One of the great triumphs of 19th- century science was the emergence of thermodynamics. This is a subject of great power and generality, setting down the rules for what is possible and, even more crucially, what is not possible: there can be no perpetual motion machines, heat flows from hot bodies to cold bodies, and any effort to convert energy from one form to another always involves a bit of waste. A central, if slightly mysterious concept in thermodynamics is the entropy, which is introduced first as a bookkeeping device but then becomes fundamental. In the formulation of statistical mechanics, the bridge connecting our microscopic description of atoms and molecules to the macroscopic phenomena of our everyday experience, entropy reappears as a measure of the number of states that are accessible to all the atoms and molecules.
In the mid-twentieth century, entropy makes yet another appearance, first as a quantitative measure of information, and then as a limit on the amount of space that we need to record that information. It is astonishing that the same concept reaches from steam engines to the internet, and from molecules to language. In this lecture I will try to give a sense for these four different notions of entropy, and their connections with one another, hoping to give a sense for the unifying power of mathematics.
As endpoints of cosmic structure formation that emerge in the era of dark energy domination, the population of clusters of galaxies offers insights into cosmology and the gravitational growth of large-scale structure. The composition of clusters — dark matter and baryons in multiple phases co-evolving within a hierarchical cosmic web of massive halos — is being scrutinized observationally across the electromagnetic spectrum and with increasingly sophisticated numerical simulations. In this presentation, I will outline the phenomenological framework of cluster cosmology, emphasizing multi-wavelength population statistics and support from astrophysical simulations, then discuss some of the challenges associated with early 21st century reality.
About the Speaker.
Nearly 400 years ago, Galileo gave us the image of the great Book of Nature, lying open before us. We could read it, he said, only if we understood its language - the language of mathematics. The search for a mathematical description of nature, an activity we now call theoretical physics, has been extraordinarily successful. In a real sense, what we see around us are the consequences of equations that can be written on one sheet of paper. This tremendous success encourages physicists to keep searching for simplicity, even in apparently complex systems. Why do we believe that the world should be described by simple models? Is this just an extrapolation from past successes, liable to fail at any moment? Faced with the evident complexity of the world, is the search for simple mathematical descriptions just a matter of guessing, or are there principles to guide our search? I’ll address these questions with lessons from history of the subject, then turn to one of the modern frontiers: the search for a physicist’s understanding of the brain and mind.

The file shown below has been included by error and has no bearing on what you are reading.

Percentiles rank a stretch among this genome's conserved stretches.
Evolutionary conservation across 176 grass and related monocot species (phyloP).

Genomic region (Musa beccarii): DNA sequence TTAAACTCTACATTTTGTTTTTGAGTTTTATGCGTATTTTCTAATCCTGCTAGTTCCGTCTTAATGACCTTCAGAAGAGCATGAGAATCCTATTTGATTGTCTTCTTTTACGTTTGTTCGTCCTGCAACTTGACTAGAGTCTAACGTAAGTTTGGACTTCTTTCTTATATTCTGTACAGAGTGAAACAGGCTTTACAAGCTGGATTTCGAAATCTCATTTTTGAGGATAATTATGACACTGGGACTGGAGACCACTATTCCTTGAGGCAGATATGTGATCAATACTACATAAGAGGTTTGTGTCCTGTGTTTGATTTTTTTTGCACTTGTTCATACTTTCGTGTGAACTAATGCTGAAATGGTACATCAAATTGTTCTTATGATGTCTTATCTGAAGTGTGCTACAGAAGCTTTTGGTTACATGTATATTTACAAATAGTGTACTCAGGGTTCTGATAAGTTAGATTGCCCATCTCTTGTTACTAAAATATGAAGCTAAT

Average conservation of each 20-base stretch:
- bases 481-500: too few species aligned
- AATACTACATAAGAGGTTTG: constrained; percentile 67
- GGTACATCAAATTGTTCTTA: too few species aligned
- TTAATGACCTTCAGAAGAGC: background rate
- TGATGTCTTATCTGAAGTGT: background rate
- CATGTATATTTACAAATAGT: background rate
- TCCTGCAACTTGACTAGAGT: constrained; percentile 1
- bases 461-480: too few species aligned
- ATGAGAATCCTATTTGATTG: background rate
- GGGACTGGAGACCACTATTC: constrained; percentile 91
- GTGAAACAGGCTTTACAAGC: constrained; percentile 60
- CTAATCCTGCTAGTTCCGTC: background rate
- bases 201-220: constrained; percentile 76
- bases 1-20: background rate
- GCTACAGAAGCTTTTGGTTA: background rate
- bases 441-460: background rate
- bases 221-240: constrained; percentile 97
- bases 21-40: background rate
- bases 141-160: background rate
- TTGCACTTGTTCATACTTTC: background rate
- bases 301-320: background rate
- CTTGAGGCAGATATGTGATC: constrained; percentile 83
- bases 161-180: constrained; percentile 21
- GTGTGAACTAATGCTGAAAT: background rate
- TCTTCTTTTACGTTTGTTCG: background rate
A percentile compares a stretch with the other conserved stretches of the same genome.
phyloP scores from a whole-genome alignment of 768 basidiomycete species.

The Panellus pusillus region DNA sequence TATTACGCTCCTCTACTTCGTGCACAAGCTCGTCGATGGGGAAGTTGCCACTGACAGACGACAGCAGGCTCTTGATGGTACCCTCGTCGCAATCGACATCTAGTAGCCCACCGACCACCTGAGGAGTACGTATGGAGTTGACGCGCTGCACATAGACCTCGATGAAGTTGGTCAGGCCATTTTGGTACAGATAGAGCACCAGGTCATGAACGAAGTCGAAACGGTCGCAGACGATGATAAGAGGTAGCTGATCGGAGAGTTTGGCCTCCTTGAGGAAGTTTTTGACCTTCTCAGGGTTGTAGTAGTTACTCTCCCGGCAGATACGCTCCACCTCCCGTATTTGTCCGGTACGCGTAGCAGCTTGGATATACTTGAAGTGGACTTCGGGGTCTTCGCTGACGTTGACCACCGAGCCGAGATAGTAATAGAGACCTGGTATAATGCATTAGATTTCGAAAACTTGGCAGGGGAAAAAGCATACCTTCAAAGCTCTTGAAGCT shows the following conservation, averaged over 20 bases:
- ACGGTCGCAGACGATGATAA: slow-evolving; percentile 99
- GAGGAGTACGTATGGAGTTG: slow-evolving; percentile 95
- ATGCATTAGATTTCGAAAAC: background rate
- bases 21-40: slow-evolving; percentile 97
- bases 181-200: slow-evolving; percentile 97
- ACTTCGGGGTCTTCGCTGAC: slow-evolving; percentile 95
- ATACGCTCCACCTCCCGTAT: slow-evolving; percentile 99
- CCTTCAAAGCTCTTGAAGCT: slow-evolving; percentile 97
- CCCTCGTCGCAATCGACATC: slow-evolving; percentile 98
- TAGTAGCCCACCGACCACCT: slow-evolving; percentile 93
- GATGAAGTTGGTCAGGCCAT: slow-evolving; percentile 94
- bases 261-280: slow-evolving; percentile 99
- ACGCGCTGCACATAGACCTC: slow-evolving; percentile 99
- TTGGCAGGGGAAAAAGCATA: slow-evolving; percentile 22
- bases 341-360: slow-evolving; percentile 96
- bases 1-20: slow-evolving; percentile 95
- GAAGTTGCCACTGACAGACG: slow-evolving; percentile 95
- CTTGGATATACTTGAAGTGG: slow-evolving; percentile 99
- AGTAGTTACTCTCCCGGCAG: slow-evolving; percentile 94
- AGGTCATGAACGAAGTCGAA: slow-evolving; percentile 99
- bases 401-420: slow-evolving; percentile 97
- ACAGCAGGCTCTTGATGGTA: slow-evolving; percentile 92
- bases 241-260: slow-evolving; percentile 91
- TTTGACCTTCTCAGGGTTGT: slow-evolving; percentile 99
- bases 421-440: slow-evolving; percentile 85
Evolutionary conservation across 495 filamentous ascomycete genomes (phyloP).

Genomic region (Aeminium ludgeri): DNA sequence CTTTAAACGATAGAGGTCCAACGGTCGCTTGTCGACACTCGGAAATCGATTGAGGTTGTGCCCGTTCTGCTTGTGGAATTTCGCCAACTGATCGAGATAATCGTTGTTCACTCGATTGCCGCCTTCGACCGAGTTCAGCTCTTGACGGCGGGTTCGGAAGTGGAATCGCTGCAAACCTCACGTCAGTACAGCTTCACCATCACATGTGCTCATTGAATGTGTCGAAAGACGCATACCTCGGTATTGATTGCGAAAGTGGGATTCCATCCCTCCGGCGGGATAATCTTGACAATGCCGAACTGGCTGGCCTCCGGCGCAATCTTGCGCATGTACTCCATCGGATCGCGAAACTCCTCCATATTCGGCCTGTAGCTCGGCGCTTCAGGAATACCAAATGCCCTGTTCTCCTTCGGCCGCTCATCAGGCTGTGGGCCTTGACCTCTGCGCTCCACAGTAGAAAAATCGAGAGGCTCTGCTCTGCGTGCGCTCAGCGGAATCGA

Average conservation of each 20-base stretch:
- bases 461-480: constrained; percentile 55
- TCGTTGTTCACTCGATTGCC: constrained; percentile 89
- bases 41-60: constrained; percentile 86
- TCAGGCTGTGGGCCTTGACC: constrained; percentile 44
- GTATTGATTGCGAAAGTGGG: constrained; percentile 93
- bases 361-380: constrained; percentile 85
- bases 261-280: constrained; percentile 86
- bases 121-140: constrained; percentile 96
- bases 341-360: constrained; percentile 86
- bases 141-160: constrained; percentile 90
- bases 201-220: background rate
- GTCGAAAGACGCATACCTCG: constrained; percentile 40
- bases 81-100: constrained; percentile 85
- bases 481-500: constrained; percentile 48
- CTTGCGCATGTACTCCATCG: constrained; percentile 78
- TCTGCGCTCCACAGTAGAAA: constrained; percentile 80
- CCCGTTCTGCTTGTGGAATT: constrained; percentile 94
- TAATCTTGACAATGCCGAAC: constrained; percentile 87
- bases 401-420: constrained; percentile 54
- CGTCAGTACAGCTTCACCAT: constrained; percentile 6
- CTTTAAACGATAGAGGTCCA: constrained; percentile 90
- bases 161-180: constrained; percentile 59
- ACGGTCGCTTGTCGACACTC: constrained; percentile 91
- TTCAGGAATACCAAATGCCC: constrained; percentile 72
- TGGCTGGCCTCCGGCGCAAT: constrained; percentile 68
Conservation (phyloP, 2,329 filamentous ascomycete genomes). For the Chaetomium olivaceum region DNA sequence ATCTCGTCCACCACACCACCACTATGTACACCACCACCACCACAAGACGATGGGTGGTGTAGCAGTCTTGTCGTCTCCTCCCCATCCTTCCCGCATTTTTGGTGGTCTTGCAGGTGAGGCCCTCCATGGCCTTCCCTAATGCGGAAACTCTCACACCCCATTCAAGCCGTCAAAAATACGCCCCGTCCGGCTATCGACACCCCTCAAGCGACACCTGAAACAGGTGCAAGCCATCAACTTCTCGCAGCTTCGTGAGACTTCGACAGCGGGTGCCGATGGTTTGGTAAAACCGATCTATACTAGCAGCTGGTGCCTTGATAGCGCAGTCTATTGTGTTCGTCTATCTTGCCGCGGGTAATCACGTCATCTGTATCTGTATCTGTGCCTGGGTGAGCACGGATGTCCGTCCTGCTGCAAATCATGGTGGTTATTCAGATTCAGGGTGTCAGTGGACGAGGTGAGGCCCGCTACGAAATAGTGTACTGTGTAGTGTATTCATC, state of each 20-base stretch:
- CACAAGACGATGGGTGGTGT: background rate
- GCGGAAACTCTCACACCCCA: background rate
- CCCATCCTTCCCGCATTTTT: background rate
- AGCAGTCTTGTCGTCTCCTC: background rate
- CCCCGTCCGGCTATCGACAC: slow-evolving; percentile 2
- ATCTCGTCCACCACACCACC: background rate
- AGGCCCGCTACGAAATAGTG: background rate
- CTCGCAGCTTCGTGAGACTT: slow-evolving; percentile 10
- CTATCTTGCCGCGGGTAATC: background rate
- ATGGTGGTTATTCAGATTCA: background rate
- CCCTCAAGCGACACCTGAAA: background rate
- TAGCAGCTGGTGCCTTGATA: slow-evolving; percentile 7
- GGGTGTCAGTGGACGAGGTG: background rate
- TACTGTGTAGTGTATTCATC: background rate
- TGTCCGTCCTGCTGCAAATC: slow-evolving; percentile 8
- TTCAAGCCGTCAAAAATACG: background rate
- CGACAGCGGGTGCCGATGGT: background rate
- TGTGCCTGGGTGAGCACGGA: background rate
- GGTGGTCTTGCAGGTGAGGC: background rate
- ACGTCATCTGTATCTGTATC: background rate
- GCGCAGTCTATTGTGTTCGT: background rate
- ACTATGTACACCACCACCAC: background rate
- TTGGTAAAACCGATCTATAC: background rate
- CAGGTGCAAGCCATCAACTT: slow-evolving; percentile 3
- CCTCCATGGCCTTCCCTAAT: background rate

Discussions of the infamous measurement problem of quantum foundations tend to focus on how the output of a measurement, the pointer position, can be thought of in consistent quantum mechanical terms, while ignoring the equally important issue of what this outcome says about the earlier microscopic situation the apparatus was designed to measure. An experimental physicist is typically much more interested in the path followed by a particle before it triggered his detector than in what happened later, and if quantum mechanics cannot provide a clear explanation, how can one claim that this theory has been confirmed by experiment? The talk will use Wheeler's delayed choice paradox to identify the fundamental conceptual issues underlying this second measurement problem, and then sketch the resolution provided by the consistent histories interpretation, using a modification of Birkhoff and von Neumann's quantum logic.
For over three decades, the giant elliptical galaxy Messier 87 in the Virgo Cluster has hosted the most massive known black hole in the local universe. New observational data and improved stellar orbit models in the past several years have substantially expanded and revised dynamical measurements of black hole masses at the centers of nearby galaxies.
I will describe recent progress in discovering black holes up to twenty billion solar masses in ongoing surveys of massive elliptical galaxies. I will discuss the implications of this new population of ultra-massive black holes, including its impact on our understanding of the symbiotic relationships between black holes and galaxies and on the gravitational waves signals from merging supermassive black hole binaries targeted by ongoing pulsar timing array experiments.
In his 2000 Buhl Lecture, Barry Barish, then the director of LIGO, discussed gravitational waves, the ripples in the fabric of space and time whose existence was predicted by Einstein in 1916. At the time, LIGO had recently been constructed under Barish’s leadership and had begun to collect data. On February 11, 2016, it was announced that LIGO’s upgraded detectors had made the first-ever observation of gravitational waves from a pair of merging black holes. Barish returns to CMU for an encore Buhl Lecture in which he will discuss the physics of gravitational waves, the techniques used to detect gravitational waves, and the implications of the new observations.